By Gregory Korte
The Cincinnati Enquirer
Cincinnati City Council's 5-4 vote Wednesday to reject a "Black on Black Crime Initiative" exposed a growing divide about how to deal with escalating homicides.
As it happened, that divide split along racial lines. The result was a debate tinged with personal attacks, accusations, and the most bitter rhetoric on the floor of City Council in two years.
"Right now, we're the most divisive group in the city, and that's got to change soon," said Councilman David Pepper at the end of the three-hour meeting.
Four council members - Laketa Cole, Sam Malone, Alicia Reece and Christopher Smitherman - proposed the crime initiative on New Year's Eve in response to two killings in Bond Hill that week. They were the 74th and 75th homicides of 2003, a 25-year high.
Their proposal would have cut $100,000 from the Cincinnati Human Relations Commission and earmarked that money toward unspecified programs targeting crime in the African-American community.
But opponents of the plan said there were too few specifics, and too little accountability for how the money would be spent.
The commission's director, Cecil L. Thomas, said Wednesday the cuts would all but shut down his agency. Programs that would be affected include Study Circles, which bring police and residents into small groups to discuss police-community relations and crime prevention, the 30 youth "unity ambassadors," and the "Do It Right" campaign, which teaches public school students what to do if police stop them.
"We don't have program dollars," he said. "because we are the program."
The agency has traditionally had solid support from Democrats and Charterites on City Council. But Smitherman said the agency had become too top heavy, with 74 percent of its budget going to employee salaries. "We had 75 homicides last year. That means the CHRC was around - it existed - and it didn't work."
Two alternative plans targeting crime in the black community were referred to committee. David Crowley would seek more input from the commission to develop more specific programs, and a proposal by Pepper would have cut $78,000 from a program dear to Reece - the "Cincinnati - We're on the Move" tourism campaign.
Reece, who as vice mayor presided over the meeting while Mayor Charlie Luken recovered from a leg injury, said the 5-4 vote was part of a pattern of council rejecting ideas based on who's proposing them.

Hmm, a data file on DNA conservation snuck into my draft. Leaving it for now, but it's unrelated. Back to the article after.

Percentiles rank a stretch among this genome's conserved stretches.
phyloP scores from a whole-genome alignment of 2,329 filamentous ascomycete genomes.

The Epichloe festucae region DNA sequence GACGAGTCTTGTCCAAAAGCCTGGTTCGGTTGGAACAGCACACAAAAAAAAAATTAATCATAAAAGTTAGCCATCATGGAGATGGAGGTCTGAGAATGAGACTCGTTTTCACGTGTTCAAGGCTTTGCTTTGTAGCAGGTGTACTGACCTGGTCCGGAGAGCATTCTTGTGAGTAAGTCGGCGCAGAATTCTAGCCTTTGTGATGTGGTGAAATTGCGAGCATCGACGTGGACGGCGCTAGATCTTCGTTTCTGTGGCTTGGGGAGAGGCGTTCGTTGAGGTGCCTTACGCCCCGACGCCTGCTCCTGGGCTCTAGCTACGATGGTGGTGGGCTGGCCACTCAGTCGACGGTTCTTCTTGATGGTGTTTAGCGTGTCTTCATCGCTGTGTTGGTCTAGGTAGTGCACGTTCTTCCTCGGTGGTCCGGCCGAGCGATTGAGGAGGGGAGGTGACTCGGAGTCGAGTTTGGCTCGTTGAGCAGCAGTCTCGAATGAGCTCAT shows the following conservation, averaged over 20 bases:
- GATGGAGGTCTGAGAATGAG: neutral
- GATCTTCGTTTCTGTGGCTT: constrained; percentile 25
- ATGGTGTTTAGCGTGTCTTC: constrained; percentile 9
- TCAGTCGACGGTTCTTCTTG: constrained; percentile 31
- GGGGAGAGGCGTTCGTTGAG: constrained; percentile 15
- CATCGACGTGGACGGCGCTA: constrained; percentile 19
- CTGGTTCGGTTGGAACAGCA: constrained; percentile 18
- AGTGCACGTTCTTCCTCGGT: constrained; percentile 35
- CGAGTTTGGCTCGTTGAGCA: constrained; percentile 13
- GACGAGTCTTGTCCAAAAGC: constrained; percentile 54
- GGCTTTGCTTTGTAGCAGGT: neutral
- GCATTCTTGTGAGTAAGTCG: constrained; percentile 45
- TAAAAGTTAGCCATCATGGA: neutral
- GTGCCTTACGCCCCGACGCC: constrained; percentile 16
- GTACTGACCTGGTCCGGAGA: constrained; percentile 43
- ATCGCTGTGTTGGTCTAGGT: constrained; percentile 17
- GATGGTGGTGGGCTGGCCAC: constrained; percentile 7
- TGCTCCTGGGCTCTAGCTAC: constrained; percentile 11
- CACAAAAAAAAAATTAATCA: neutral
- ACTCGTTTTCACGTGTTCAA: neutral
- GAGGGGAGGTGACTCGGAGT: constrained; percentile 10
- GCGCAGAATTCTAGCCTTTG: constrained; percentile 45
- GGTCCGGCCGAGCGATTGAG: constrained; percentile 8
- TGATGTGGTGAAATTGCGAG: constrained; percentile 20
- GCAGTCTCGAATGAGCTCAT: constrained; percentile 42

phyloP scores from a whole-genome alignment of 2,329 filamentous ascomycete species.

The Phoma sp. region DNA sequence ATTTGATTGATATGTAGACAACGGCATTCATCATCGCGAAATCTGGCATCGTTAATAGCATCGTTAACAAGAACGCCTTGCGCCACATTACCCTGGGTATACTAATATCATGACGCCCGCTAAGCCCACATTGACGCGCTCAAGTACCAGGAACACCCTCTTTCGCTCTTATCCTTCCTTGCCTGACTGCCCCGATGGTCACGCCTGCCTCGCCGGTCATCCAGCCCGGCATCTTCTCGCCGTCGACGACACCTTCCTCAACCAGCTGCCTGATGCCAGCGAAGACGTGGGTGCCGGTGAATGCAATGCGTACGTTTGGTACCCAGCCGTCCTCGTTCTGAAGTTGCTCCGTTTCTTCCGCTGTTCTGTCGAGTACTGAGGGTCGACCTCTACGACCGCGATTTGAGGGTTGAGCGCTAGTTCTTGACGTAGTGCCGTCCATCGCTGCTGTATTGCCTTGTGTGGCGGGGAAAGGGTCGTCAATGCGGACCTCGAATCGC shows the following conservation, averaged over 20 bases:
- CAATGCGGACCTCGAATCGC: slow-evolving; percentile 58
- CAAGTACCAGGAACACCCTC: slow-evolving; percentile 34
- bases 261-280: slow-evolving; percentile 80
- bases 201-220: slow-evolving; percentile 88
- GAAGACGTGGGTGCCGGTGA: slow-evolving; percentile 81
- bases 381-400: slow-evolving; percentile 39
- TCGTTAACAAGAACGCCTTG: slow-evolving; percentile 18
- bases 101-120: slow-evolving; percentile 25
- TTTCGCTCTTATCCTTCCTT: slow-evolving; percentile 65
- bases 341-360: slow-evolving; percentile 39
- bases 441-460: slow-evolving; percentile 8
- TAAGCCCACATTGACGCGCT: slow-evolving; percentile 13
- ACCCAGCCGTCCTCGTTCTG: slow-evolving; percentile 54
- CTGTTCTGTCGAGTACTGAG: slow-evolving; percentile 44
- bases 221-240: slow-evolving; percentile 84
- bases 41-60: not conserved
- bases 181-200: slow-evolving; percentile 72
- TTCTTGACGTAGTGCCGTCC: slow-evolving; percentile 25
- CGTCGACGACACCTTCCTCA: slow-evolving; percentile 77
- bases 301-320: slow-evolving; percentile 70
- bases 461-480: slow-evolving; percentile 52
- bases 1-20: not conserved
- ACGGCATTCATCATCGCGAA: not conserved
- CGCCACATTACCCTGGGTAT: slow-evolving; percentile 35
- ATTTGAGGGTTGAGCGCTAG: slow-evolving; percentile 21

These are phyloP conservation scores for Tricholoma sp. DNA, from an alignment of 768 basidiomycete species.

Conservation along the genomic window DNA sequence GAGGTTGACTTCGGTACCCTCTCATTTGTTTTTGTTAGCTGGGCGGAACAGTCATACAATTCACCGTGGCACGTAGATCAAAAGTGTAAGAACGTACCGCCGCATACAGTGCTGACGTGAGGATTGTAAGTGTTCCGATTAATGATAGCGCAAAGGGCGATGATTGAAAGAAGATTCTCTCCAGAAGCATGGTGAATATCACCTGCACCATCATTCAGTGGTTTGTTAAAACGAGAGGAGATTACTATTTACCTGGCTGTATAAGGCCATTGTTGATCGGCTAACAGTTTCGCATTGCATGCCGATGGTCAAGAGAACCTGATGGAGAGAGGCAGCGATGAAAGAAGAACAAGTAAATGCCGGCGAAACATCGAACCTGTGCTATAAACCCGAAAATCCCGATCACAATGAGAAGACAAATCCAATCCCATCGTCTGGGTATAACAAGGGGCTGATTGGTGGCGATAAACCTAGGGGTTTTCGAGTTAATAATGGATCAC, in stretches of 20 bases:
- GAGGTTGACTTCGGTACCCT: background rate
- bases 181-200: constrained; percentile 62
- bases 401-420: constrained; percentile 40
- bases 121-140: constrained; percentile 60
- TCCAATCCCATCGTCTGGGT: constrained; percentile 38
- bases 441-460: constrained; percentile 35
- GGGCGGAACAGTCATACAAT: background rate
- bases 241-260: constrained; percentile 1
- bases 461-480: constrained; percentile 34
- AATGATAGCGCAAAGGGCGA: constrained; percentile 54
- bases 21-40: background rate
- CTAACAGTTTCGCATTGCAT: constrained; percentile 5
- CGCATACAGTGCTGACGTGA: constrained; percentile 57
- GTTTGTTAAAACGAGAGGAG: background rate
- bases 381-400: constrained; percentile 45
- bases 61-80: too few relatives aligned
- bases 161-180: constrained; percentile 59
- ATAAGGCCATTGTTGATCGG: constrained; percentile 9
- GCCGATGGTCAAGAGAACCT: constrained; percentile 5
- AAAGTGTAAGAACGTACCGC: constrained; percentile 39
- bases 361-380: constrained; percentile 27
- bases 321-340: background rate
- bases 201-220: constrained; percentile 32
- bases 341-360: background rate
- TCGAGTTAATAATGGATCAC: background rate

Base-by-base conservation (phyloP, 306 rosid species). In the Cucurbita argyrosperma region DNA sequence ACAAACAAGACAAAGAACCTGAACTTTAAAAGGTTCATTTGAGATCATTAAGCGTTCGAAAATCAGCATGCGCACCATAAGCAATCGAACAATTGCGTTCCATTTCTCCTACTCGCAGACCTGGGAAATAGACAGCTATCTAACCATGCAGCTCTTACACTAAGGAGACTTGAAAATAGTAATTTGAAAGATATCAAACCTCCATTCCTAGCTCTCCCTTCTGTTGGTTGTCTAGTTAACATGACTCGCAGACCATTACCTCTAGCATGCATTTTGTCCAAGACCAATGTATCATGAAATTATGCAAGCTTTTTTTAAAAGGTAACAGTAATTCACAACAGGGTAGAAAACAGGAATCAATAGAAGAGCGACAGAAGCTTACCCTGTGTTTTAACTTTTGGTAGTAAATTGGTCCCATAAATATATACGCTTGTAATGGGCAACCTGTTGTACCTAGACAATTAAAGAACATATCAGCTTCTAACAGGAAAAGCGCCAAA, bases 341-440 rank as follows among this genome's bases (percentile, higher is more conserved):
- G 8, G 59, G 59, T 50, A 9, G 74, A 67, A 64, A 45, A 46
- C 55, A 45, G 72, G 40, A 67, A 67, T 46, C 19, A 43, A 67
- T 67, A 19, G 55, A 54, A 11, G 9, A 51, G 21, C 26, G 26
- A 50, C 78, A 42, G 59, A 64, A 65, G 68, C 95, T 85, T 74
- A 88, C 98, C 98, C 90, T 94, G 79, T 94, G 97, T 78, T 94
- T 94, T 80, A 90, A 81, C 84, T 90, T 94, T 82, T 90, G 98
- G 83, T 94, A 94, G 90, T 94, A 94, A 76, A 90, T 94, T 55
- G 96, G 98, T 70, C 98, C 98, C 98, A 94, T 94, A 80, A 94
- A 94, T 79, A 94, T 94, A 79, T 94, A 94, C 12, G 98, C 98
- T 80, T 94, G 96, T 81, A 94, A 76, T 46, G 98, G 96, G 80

"There are some people in the community saying, 'When are the African-American council members going to speak out about crime, and black-on-black crime," she said. "Unfortunately, I have seen a pattern - and I hope the pattern ends - where you don't see us working together all the time. It all depends on whose idea it is."
Race is often a factor in city politics, but rarely is it as explicit as it was Wednesday.
In fact, City Council rarely votes strictly along racial lines. In 1,415 recorded votes in the last session, it happened only six times.
The election of Smitherman and Malone in November increased African-American representation on City Council to four. But the two have very different political philosophies. Smitherman is a Charterite, and Malone is a Republican; Reece and Cole are Democrats.
Since the new council was sworn in, two issues have galvanized the black members of City Council into a more cohesive block. The death of Nathaniel Jones after a struggle with police Nov. 30, and the escalating homicide rate - with 84 percent of the victims last year being black - brought them to the Bond Hill Recreation Center Dec. 31 to announce their initiative.
Part of the divide is philosophical. The initiative's co-sponsors - who have taken on the nickname of the "Fab Four" - see prevention as the cure. They would reinstate the police gang unit, enlist preachers for a "Stop the Violence Sunday" and start a job-training program for convicted felons.
More conservative councilmen - like Cranley and Republican Pat DeWine - believe the answer is more aggressive policing. They'd rather use the $100,000 for police visibility overtime.
The mayor said the answer is somewhere in between.
"At its base level, it's just politics," Luken said. "When it becomes counterproductive is when it becomes I-me-mine, when people become more concerned with authorship than results."
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